The oldest house in Reykjavik, built in 1854 by a wealthy Danish merchant is also one of its oldest restaurants, going from house to bakery to disrepair to historical landmark when it opened its doors as a restaurant in 1981. Inside the black 19th Century landmark is a time machine back to historical Reykjavik, a Danish colony of decorum and huge meals. Candles at each table flatter the diners; a decent pianist thrums the keys of the Baby Grand piano with understated music that people actually hum to, and there is a friendly bar upstairs. The young formally-dressed wait staff are professional and attentive. No water tumbler, no bread basket goes empty for long. The bread is home-baked, so are the desserts. Any dish you are served from a spaghetti-like squid starter to goose pate, salted cod tartar and reindeer will be explained in detail right down to the last spring onion.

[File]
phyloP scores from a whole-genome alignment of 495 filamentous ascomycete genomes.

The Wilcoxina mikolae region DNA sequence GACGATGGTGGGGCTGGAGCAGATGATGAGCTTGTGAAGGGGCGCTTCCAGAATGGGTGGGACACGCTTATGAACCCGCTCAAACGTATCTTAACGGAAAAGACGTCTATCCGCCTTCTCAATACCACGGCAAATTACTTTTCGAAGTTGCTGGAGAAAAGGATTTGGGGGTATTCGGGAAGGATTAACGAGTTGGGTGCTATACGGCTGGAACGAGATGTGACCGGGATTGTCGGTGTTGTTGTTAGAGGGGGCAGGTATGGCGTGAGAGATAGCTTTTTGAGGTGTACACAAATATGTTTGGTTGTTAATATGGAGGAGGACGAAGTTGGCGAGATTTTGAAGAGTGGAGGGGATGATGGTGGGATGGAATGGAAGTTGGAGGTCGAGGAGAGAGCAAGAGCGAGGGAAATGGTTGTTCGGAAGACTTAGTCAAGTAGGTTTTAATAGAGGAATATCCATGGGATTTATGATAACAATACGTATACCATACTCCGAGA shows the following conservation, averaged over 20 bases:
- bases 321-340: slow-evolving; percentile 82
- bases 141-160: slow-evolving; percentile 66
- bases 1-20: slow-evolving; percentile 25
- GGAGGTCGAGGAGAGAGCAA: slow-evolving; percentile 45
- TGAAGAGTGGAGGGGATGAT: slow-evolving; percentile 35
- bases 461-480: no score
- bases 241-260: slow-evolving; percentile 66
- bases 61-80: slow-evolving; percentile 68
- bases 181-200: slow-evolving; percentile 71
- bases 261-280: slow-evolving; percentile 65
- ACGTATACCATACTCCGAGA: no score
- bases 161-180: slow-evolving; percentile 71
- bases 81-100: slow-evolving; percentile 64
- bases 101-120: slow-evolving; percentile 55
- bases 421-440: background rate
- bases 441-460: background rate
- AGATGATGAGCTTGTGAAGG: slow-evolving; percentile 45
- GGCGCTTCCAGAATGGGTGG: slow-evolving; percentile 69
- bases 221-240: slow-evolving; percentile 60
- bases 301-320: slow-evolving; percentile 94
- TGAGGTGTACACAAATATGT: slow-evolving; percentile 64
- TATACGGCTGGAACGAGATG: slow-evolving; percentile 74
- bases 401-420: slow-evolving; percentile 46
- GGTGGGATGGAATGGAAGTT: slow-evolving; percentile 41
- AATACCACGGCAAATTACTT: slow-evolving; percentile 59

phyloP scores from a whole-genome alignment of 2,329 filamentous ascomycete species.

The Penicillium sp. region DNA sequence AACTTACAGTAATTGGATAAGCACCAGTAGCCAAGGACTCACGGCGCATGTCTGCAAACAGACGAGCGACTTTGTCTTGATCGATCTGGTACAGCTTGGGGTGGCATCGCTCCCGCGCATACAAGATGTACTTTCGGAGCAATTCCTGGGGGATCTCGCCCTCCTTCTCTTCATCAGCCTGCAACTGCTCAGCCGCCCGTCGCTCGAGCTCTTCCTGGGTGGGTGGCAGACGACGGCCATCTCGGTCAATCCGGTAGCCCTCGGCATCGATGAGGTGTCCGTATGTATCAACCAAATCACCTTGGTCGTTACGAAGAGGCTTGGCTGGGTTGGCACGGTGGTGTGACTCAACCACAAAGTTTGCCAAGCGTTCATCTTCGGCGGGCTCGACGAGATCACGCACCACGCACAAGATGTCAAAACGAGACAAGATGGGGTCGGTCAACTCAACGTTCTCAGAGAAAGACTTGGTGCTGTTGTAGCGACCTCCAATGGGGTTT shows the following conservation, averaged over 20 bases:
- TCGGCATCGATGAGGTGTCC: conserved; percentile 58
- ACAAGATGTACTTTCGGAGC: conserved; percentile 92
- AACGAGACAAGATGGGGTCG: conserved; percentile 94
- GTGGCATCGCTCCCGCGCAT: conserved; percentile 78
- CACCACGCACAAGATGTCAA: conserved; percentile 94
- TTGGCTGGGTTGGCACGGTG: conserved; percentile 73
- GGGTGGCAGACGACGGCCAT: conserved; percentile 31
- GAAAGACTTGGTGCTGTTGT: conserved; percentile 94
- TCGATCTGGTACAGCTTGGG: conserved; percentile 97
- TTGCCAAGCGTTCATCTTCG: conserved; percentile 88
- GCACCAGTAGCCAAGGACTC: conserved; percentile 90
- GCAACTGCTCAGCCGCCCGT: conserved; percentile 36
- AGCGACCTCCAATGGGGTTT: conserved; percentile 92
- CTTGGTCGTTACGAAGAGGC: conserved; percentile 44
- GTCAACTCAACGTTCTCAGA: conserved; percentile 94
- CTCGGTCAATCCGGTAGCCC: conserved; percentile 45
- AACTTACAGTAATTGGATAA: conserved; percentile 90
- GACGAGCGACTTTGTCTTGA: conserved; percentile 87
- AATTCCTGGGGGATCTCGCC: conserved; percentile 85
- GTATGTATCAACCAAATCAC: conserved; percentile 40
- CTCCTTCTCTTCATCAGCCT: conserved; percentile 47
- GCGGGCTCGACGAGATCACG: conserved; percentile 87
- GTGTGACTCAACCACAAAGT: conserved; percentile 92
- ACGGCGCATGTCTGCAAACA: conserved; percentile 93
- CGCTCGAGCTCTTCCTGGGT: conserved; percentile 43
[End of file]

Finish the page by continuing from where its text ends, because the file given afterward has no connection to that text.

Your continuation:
However, the entrée’s with their plethora of sauce-runneth-over dishes may deliver a little too much Victorian age heavy European dining—modern diners will feel the sauces obliterate some terrific Icelandic fish and lamb.
Laekjarbrekka is popular with tourists anxious to feast on Icelandic fare such as puffin, whale, lamb for which the restaurant has prepared special platters and it’s a dress-up place for middle-aged Icelanders out to celebrate something special. It is not a jeans and t-shirt place. Open 7 days. Reservation required. Seats 70. $$$$
Lækjarbrekka, Bankastræti 2, Tel 551 4430
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